To gain findings for the Emergenetics Industry Insights Survey, we surveyed more than 150 professionals from all levels and industries, to gain access to the brightest minds in training and development and talent management.
Every organization faces both unique and not-so-unique challenges on a daily basis. Overcoming many of these challenges—especially in areas like Management, HR, and Learning and Development—relies on understanding.
What is your top organizational priority for employee development in 2012?
Our final question cuts right to the heart of what we (and the industry itself) want to know—what are the most pressing and critical issues for organizations right now! We peered into the minds of HR and Organizational Development leaders and what we found was a clear indication of the importance of people development in all ways. The results for this question both resonate with the rest of our survey and paint a detailed picture of major trends within the training and development field.
Leadership development is the number one priority of HR and organizational development leaders, with 25% of respondents putting it at the top of their priority list. With organizations needing to meet ever higher financial goals and growth targets, the emphasis on people development provides a window into the way companies are seeing their ability to rise to the top.
An emphasis on talent development over competencies need metric points that show why positive advancements in organizations must start with people. The second highest response for organizational priority was employee engagement, with 22 % of respondents.
What is this telling us? Perhaps a trend towards realizing that the goals of an organization (innovation, growth, financial, etc.) can come through empowering all individuals within the organization to create action. Instead of top-down mandates or calls to innovate, empowering and engaging people begins with developing leaders who have a deep understanding of their staff, make decisions based on emotional intelligence, lead by example, and operate with transparency.
Additional research from HR Magazine highlights the link between developing strong leaders and how focusing on employee empowerment can create an environment that yields increased innovation. Research from SHRM goes a step further, showing that companies that create high employee engagement ultimately attain a clear competitive advantage.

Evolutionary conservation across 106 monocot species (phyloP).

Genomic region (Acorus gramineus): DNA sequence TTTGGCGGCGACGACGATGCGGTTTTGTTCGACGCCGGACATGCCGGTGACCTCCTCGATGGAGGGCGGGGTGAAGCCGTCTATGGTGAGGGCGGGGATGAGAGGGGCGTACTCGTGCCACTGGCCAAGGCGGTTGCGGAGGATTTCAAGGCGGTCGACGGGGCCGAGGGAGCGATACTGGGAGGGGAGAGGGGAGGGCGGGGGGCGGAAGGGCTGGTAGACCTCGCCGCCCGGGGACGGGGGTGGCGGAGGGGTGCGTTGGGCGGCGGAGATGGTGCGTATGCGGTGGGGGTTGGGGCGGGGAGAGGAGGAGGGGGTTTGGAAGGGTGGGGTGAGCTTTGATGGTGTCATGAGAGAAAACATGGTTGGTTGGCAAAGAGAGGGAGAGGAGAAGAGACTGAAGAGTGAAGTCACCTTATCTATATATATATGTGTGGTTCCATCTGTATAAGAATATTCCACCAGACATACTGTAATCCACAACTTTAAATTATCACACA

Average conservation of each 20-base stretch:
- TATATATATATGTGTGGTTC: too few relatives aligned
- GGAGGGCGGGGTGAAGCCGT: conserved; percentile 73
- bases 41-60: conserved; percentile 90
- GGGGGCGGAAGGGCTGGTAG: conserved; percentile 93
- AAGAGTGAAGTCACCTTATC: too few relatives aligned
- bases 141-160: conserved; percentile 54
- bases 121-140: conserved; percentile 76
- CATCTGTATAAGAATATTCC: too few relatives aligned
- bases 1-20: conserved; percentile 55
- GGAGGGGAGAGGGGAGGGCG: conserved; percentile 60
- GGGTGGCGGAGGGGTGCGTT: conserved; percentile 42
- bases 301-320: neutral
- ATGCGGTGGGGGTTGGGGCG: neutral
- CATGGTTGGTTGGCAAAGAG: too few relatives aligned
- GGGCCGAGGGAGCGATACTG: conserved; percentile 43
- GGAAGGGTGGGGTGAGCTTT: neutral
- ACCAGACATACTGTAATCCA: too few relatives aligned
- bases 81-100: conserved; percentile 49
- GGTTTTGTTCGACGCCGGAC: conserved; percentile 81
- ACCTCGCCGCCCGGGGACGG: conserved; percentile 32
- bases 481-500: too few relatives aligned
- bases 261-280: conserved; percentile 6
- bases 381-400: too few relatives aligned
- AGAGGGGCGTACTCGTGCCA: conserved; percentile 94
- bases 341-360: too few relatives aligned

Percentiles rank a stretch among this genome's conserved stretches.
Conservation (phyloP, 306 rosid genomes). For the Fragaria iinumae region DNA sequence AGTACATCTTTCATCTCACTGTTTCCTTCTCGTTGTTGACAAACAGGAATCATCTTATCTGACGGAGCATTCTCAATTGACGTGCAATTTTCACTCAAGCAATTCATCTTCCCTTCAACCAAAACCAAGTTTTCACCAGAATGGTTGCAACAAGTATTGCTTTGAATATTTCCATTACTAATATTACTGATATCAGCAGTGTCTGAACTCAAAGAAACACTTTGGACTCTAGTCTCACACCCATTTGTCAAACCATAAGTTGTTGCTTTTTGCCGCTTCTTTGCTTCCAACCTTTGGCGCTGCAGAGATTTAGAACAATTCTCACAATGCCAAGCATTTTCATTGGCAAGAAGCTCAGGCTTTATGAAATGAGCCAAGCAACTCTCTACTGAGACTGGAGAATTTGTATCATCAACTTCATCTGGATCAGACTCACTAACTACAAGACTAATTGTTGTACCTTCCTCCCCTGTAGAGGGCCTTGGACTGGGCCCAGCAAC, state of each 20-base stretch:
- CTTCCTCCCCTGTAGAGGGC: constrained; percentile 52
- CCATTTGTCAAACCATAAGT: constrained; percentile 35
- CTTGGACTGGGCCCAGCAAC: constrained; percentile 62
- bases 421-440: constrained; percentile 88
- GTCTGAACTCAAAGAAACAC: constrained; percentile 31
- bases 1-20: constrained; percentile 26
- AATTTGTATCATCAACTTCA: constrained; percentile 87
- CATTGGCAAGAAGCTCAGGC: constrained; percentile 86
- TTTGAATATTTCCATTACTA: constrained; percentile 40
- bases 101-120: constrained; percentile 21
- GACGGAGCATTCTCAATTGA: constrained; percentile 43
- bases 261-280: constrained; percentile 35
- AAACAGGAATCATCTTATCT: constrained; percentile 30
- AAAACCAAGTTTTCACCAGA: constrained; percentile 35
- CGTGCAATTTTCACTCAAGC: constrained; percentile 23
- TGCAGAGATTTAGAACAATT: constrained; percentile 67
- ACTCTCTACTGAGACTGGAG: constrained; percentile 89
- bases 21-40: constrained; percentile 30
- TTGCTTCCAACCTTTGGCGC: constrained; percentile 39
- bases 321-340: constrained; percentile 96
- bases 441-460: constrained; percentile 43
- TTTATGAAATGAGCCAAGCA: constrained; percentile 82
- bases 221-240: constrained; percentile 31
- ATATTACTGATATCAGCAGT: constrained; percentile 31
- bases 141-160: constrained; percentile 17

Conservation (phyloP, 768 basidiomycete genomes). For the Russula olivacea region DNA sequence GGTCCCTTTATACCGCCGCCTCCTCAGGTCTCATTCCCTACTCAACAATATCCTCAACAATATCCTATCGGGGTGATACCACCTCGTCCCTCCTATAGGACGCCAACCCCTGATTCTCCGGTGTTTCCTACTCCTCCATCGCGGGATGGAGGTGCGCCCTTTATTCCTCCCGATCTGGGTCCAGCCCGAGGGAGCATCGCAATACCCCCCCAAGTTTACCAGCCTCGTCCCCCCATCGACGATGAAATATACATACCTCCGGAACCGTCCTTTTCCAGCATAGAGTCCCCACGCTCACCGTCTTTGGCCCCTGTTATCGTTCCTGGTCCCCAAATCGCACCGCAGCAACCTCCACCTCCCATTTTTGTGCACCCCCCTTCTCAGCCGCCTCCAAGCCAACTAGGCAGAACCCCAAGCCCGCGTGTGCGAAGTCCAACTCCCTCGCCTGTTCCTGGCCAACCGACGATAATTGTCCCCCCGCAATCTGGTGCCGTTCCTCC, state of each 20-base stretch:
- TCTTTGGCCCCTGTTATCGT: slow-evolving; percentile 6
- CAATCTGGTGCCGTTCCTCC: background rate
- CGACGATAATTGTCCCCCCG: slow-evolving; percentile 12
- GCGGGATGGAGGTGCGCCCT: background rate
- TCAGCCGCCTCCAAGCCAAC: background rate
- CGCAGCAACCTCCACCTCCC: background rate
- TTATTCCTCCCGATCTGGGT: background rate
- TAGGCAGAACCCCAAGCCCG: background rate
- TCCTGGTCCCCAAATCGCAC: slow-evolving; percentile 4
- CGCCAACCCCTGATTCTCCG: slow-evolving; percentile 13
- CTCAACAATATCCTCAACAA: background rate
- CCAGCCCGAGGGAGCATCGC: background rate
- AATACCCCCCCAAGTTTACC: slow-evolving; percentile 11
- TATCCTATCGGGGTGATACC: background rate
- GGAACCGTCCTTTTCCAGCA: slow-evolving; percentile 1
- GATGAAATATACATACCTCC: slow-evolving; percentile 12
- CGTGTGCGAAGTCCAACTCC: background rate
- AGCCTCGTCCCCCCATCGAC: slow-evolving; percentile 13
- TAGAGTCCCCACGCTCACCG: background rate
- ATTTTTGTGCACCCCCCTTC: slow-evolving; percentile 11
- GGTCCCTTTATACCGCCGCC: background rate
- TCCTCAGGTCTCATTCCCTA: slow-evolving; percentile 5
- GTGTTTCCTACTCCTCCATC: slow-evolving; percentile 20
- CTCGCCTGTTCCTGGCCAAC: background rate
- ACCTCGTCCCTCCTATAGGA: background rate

Perhaps the most surprising finding was that innovation was cited as a top priority by just 12% of respondents (the low percentages in innovation are seen in the previous findings as well). The need for innovation is clear. In a fast-paced, globalized marketplace, the ability to come up with fresh, effective, and overall creative ideas can prove to be the difference between success and failure, and companies everywhere seem to be flaunting it, looking for it, or strengthening it. It seems surprising then, that only 12% of respondents put it at the top.
However, if you step back and look at the data as a whole, a picture emerges that tells a different story. Innovation is important, but Organizational and HR development professionals are seeking to generate innovation organically through a leadership-driven, engaged organizational culture. The advantage of using empowerment to foster innovation is that it encourages individuals at all levels to take ownership of their work and creates a cascade effect.
This also ties into the next highest response: managing and leading change (19%). Empowering employees at all levels and instilling organizational values can create a greater likelihood for solutions and improvements on a ground level. With buy-in at all levels, businesses have a greater responsiveness to rapid market changes. Change is the new constant and organizations are prioritizing it in many ways.
Nearly a fifth of respondents (18%) stated that metrics and measurement of objectives and goals was their number one priority. This numbers-driven focus hints at an issue we previously reported in two other questions—an inability to relate the value proposition of HR to executives. This focus on metrics is no surprise – the key will be finding ways to measure leadership effectiveness and employee engagement in the bottom line terms, which should go a long way toward improving executive level buy-in.
Finally, the lowest priority given by respondents was a focus on recruitment and retention, at just 4%. We don’t think this is to say that attracting the best talent to an organization is not a priority, but rather that this element could be more highly influenced by other factors, including the economy and expanding job market. Additionally, companies are looking to do more with less, discovering how they can attain greater efficiency and productivity for a lower cost by investing and empowering their workforce. Again, research on leadership development and engagement indicates a causal link to increased retention rates.
So there you have it – the final Emergenetics Industry Insight Survey question! We’ve discovered a lot of great information about top industry trends, and we hope you found some great insights too!